Staff Publications

Staff Publications

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    'Staff publications' is the digital repository of Wageningen University & Research

    'Staff publications' contains references to publications authored by Wageningen University staff from 1976 onward.

    Publications authored by the staff of the Research Institutes are available from 1995 onwards.

    Full text documents are added when available. The database is updated daily and currently holds about 240,000 items, of which 72,000 in open access.

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Record number 428948
Title Improved functional immobilization of llama single-domain antibody fragments to polystyrene surfaces using small peptides
Author(s) Harmsen, M.M.; Fijten, H.P.D.
Source Journal of Immunoassay and Immunochemistry 33 (2012)3. - ISSN 1532-1819 - p. 234 - 251.
Department(s) CVI Virology
CVI Infection Biology
Publication type Refereed Article in a scientific journal
Publication year 2012
Keyword(s) linked-immunosorbent-assay - escherichia-coli - passive-immunization - mouth-disease - in-vitro - microarrays - strategies - bivalent - pigs - hydrophobins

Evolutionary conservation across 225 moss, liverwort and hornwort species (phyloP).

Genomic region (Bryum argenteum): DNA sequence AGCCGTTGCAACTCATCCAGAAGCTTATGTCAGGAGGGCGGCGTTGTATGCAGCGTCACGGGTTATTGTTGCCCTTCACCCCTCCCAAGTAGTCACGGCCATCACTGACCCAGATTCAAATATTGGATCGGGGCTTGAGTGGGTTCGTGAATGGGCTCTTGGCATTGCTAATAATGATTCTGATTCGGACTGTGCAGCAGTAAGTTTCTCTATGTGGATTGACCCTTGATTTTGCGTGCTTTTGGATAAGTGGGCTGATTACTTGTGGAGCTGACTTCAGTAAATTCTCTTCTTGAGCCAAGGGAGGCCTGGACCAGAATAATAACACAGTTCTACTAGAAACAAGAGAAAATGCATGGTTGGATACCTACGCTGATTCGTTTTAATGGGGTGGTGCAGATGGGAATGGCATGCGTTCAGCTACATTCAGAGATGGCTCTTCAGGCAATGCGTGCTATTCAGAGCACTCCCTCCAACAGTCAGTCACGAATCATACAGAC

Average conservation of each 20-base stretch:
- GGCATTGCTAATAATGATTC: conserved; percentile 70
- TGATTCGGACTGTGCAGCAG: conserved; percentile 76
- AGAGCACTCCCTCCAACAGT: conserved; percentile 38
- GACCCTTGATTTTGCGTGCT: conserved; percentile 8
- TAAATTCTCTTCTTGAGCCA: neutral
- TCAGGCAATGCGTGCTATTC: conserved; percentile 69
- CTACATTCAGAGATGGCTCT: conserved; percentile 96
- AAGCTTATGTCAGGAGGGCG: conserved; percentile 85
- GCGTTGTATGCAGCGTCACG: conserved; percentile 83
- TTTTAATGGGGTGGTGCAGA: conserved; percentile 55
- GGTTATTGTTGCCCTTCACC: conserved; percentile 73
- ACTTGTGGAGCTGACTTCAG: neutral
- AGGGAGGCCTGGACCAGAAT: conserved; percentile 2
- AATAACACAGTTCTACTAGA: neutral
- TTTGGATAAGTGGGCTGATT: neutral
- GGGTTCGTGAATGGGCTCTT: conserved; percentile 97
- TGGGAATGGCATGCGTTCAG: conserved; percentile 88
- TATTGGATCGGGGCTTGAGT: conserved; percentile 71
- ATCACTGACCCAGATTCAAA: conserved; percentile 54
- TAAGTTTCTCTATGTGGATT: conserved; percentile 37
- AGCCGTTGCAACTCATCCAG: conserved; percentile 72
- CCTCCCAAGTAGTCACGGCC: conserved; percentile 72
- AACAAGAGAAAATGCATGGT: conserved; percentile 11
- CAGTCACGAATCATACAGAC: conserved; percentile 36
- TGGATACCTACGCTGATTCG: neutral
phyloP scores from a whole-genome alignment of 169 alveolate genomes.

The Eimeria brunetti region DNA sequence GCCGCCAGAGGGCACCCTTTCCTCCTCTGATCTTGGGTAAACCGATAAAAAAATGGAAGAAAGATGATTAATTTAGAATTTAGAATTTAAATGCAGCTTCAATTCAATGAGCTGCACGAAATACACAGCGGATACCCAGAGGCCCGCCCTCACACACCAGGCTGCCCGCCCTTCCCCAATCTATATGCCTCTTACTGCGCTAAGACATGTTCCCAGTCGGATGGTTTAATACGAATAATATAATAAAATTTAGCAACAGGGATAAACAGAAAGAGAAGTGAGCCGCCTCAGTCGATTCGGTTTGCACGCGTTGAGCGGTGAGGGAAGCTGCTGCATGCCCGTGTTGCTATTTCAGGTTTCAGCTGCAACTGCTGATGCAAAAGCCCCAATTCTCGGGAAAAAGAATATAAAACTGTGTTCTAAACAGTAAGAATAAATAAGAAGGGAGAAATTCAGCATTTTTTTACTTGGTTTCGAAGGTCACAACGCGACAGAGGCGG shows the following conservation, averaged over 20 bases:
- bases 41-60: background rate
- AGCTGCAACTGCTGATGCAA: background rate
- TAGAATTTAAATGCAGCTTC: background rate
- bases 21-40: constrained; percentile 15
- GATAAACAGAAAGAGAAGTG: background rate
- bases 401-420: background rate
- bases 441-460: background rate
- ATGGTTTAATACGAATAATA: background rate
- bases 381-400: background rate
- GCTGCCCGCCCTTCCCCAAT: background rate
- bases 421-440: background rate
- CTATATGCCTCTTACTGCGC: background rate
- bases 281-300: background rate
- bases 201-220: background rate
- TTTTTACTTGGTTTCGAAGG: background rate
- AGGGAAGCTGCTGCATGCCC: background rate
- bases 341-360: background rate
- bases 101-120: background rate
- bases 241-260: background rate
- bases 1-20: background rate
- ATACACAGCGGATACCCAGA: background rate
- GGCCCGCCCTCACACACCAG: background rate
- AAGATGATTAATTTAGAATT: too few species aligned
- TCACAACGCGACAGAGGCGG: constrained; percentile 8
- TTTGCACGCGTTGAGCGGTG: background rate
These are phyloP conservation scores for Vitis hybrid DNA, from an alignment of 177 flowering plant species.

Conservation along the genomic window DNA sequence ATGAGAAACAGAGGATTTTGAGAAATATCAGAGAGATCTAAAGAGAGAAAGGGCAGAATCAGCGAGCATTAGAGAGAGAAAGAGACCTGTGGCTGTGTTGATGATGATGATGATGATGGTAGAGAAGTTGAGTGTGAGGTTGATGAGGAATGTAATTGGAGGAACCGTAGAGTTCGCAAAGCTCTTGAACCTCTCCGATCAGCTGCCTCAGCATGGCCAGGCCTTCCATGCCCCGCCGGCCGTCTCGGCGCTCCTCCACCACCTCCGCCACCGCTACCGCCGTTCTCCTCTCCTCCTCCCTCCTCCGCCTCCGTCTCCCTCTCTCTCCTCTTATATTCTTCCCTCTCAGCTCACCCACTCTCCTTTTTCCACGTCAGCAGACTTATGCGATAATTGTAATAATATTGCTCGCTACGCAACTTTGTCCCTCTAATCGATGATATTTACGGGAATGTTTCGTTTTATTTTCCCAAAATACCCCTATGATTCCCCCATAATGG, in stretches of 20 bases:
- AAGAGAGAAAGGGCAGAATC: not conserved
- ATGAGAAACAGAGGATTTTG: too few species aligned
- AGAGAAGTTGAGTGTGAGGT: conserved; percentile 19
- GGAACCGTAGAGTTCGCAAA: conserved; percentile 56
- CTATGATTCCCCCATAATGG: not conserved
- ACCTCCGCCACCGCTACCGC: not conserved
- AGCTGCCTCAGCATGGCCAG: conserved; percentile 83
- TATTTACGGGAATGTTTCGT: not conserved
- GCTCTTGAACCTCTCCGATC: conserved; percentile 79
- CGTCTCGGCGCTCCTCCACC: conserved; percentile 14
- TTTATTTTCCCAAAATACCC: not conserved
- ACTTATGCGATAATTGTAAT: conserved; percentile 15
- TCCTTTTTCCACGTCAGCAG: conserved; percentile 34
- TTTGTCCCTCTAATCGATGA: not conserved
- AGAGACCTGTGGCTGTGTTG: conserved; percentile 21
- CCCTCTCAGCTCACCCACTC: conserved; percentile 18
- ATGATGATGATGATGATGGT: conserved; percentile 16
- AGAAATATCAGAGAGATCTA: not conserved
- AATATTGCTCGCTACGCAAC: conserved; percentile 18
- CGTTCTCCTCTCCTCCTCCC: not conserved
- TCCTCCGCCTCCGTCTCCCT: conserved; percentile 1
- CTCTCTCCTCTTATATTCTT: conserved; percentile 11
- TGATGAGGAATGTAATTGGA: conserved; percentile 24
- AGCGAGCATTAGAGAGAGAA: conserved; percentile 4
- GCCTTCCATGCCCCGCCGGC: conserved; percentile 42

Abstract We studied the effect of different fusion domains on the functional immobilization of three llama single-domain antibody fragments (VHHs) after passive adsorption to polystyrene in enzyme-linked immunosorbent assays (ELISA). Three VHHs produced without any fusion domain were efficiently adsorbed to polystyrene, which, however, resulted in inefficient antigen binding. Functional VHH immobilization was improved by VHH fusion to a consecutive myc-His6-tag and was even more improved by fusion to the llama antibody long hinge region containing an additional His6-tag (LHc-His6). The partial dimerization of VHH-LHc-His6 fusion proteins through LHc-mediated disulfide-bond formation was not essential for their improved functional immobilization. VHH fusions to specific polystyrene binding peptides, hydrophobins, or other, unrelated VHH domains were less suitable for increasing functional VHH immobilization because of reduced microbial expression levels. Thus, VHH-LHc-His6 fusion proteins are most suited for functional passive adsorption in ELISA.
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